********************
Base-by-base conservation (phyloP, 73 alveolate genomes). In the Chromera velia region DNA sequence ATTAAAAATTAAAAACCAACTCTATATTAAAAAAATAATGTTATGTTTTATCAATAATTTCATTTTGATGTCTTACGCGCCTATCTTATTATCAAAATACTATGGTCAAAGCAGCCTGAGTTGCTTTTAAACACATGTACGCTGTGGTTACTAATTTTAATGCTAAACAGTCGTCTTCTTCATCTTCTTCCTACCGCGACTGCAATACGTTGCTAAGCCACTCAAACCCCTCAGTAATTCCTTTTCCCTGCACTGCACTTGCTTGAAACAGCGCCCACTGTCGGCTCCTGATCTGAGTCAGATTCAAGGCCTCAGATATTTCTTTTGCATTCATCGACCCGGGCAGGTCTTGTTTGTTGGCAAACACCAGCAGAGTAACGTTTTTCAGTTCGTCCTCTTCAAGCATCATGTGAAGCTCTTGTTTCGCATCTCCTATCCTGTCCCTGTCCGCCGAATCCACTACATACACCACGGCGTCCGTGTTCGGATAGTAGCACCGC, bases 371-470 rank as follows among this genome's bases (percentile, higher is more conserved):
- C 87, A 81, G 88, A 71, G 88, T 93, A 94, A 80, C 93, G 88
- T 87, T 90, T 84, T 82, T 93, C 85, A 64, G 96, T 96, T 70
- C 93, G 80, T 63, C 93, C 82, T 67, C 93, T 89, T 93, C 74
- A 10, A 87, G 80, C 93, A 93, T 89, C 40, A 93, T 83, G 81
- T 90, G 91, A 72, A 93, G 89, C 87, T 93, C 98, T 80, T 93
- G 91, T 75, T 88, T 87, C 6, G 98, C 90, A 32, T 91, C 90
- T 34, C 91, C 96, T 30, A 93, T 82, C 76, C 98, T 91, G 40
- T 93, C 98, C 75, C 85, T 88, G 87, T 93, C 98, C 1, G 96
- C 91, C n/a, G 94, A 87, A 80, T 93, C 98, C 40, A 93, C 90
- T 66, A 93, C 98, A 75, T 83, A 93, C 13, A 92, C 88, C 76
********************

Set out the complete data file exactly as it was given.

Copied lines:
Base-by-base conservation (phyloP, 73 alveolate genomes). In the Chromera velia region DNA sequence ATTAAAAATTAAAAACCAACTCTATATTAAAAAAATAATGTTATGTTTTATCAATAATTTCATTTTGATGTCTTACGCGCCTATCTTATTATCAAAATACTATGGTCAAAGCAGCCTGAGTTGCTTTTAAACACATGTACGCTGTGGTTACTAATTTTAATGCTAAACAGTCGTCTTCTTCATCTTCTTCCTACCGCGACTGCAATACGTTGCTAAGCCACTCAAACCCCTCAGTAATTCCTTTTCCCTGCACTGCACTTGCTTGAAACAGCGCCCACTGTCGGCTCCTGATCTGAGTCAGATTCAAGGCCTCAGATATTTCTTTTGCATTCATCGACCCGGGCAGGTCTTGTTTGTTGGCAAACACCAGCAGAGTAACGTTTTTCAGTTCGTCCTCTTCAAGCATCATGTGAAGCTCTTGTTTCGCATCTCCTATCCTGTCCCTGTCCGCCGAATCCACTACATACACCACGGCGTCCGTGTTCGGATAGTAGCACCGC, bases 371-470 rank as follows among this genome's bases (percentile, higher is more conserved):
- C 87, A 81, G 88, A 71, G 88, T 93, A 94, A 80, C 93, G 88
- T 87, T 90, T 84, T 82, T 93, C 85, A 64, G 96, T 96, T 70
- C 93, G 80, T 63, C 93, C 82, T 67, C 93, T 89, T 93, C 74
- A 10, A 87, G 80, C 93, A 93, T 89, C 40, A 93, T 83, G 81
- T 90, G 91, A 72, A 93, G 89, C 87, T 93, C 98, T 80, T 93
- G 91, T 75, T 88, T 87, C 6, G 98, C 90, A 32, T 91, C 90
- T 34, C 91, C 96, T 30, A 93, T 82, C 76, C 98, T 91, G 40
- T 93, C 98, C 75, C 85, T 88, G 87, T 93, C 98, C 1, G 96
- C 91, C n/a, G 94, A 87, A 80, T 93, C 98, C 40, A 93, C 90
- T 66, A 93, C 98, A 75, T 83, A 93, C 13, A 92, C 88, C 76